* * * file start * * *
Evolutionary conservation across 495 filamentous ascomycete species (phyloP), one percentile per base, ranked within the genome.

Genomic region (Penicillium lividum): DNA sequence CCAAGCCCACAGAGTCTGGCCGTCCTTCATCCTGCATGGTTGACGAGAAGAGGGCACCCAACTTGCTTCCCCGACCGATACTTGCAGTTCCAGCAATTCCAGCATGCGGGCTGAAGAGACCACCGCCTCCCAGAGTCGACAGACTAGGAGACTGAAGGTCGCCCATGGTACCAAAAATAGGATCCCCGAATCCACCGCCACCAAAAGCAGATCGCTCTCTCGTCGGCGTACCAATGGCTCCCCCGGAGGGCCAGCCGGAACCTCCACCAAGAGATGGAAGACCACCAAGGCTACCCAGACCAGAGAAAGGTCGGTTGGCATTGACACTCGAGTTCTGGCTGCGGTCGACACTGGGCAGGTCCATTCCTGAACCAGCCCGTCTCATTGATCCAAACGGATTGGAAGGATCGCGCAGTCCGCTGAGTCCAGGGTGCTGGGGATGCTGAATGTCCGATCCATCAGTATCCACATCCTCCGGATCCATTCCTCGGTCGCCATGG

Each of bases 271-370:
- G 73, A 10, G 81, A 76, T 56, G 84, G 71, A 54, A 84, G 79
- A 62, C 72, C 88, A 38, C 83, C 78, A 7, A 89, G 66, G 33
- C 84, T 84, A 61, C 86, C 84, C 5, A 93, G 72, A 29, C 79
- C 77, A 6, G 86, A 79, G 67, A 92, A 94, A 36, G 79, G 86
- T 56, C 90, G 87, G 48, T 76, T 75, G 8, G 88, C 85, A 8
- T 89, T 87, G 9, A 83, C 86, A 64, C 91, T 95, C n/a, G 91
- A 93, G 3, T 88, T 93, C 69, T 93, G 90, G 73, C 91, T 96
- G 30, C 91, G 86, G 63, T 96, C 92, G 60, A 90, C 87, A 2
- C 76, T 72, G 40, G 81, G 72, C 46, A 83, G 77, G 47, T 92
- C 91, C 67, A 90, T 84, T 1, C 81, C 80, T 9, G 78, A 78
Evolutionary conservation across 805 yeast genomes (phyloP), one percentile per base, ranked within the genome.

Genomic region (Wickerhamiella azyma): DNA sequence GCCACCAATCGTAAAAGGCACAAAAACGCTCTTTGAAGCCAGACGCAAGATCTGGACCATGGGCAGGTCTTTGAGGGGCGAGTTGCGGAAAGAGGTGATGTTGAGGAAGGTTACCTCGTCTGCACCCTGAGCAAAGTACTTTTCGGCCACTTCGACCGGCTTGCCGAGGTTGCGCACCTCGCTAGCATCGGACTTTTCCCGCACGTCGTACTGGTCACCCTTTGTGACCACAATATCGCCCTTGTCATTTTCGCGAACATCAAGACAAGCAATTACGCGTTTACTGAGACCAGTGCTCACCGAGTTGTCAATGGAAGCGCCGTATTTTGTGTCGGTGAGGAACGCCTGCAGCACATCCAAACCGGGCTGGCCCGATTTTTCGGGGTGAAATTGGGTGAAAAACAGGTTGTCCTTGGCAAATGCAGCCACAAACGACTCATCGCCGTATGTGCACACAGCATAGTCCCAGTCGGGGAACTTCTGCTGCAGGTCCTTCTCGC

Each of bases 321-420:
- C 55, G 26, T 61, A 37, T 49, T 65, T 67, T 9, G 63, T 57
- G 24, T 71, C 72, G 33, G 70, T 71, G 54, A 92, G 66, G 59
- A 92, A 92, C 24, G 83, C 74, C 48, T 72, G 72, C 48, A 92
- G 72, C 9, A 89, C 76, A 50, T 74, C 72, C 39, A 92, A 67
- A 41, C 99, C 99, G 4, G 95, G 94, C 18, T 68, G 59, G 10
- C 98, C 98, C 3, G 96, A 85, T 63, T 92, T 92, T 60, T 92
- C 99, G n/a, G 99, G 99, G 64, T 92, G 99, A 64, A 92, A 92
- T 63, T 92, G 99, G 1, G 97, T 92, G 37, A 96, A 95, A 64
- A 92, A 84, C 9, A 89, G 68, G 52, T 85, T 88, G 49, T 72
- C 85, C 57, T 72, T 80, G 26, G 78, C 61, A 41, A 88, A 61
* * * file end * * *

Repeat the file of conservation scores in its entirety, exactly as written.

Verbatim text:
Evolutionary conservation across 495 filamentous ascomycete species (phyloP), one percentile per base, ranked within the genome.

Genomic region (Penicillium lividum): DNA sequence CCAAGCCCACAGAGTCTGGCCGTCCTTCATCCTGCATGGTTGACGAGAAGAGGGCACCCAACTTGCTTCCCCGACCGATACTTGCAGTTCCAGCAATTCCAGCATGCGGGCTGAAGAGACCACCGCCTCCCAGAGTCGACAGACTAGGAGACTGAAGGTCGCCCATGGTACCAAAAATAGGATCCCCGAATCCACCGCCACCAAAAGCAGATCGCTCTCTCGTCGGCGTACCAATGGCTCCCCCGGAGGGCCAGCCGGAACCTCCACCAAGAGATGGAAGACCACCAAGGCTACCCAGACCAGAGAAAGGTCGGTTGGCATTGACACTCGAGTTCTGGCTGCGGTCGACACTGGGCAGGTCCATTCCTGAACCAGCCCGTCTCATTGATCCAAACGGATTGGAAGGATCGCGCAGTCCGCTGAGTCCAGGGTGCTGGGGATGCTGAATGTCCGATCCATCAGTATCCACATCCTCCGGATCCATTCCTCGGTCGCCATGG

Each of bases 271-370:
- G 73, A 10, G 81, A 76, T 56, G 84, G 71, A 54, A 84, G 79
- A 62, C 72, C 88, A 38, C 83, C 78, A 7, A 89, G 66, G 33
- C 84, T 84, A 61, C 86, C 84, C 5, A 93, G 72, A 29, C 79
- C 77, A 6, G 86, A 79, G 67, A 92, A 94, A 36, G 79, G 86
- T 56, C 90, G 87, G 48, T 76, T 75, G 8, G 88, C 85, A 8
- T 89, T 87, G 9, A 83, C 86, A 64, C 91, T 95, C n/a, G 91
- A 93, G 3, T 88, T 93, C 69, T 93, G 90, G 73, C 91, T 96
- G 30, C 91, G 86, G 63, T 96, C 92, G 60, A 90, C 87, A 2
- C 76, T 72, G 40, G 81, G 72, C 46, A 83, G 77, G 47, T 92
- C 91, C 67, A 90, T 84, T 1, C 81, C 80, T 9, G 78, A 78
Evolutionary conservation across 805 yeast genomes (phyloP), one percentile per base, ranked within the genome.

Genomic region (Wickerhamiella azyma): DNA sequence GCCACCAATCGTAAAAGGCACAAAAACGCTCTTTGAAGCCAGACGCAAGATCTGGACCATGGGCAGGTCTTTGAGGGGCGAGTTGCGGAAAGAGGTGATGTTGAGGAAGGTTACCTCGTCTGCACCCTGAGCAAAGTACTTTTCGGCCACTTCGACCGGCTTGCCGAGGTTGCGCACCTCGCTAGCATCGGACTTTTCCCGCACGTCGTACTGGTCACCCTTTGTGACCACAATATCGCCCTTGTCATTTTCGCGAACATCAAGACAAGCAATTACGCGTTTACTGAGACCAGTGCTCACCGAGTTGTCAATGGAAGCGCCGTATTTTGTGTCGGTGAGGAACGCCTGCAGCACATCCAAACCGGGCTGGCCCGATTTTTCGGGGTGAAATTGGGTGAAAAACAGGTTGTCCTTGGCAAATGCAGCCACAAACGACTCATCGCCGTATGTGCACACAGCATAGTCCCAGTCGGGGAACTTCTGCTGCAGGTCCTTCTCGC

Each of bases 321-420:
- C 55, G 26, T 61, A 37, T 49, T 65, T 67, T 9, G 63, T 57
- G 24, T 71, C 72, G 33, G 70, T 71, G 54, A 92, G 66, G 59
- A 92, A 92, C 24, G 83, C 74, C 48, T 72, G 72, C 48, A 92
- G 72, C 9, A 89, C 76, A 50, T 74, C 72, C 39, A 92, A 67
- A 41, C 99, C 99, G 4, G 95, G 94, C 18, T 68, G 59, G 10
- C 98, C 98, C 3, G 96, A 85, T 63, T 92, T 92, T 60, T 92
- C 99, G n/a, G 99, G 99, G 64, T 92, G 99, A 64, A 92, A 92
- T 63, T 92, G 99, G 1, G 97, T 92, G 37, A 96, A 95, A 64
- A 92, A 84, C 9, A 89, G 68, G 52, T 85, T 88, G 49, T 72
- C 85, C 57, T 72, T 80, G 26, G 78, C 61, A 41, A 88, A 61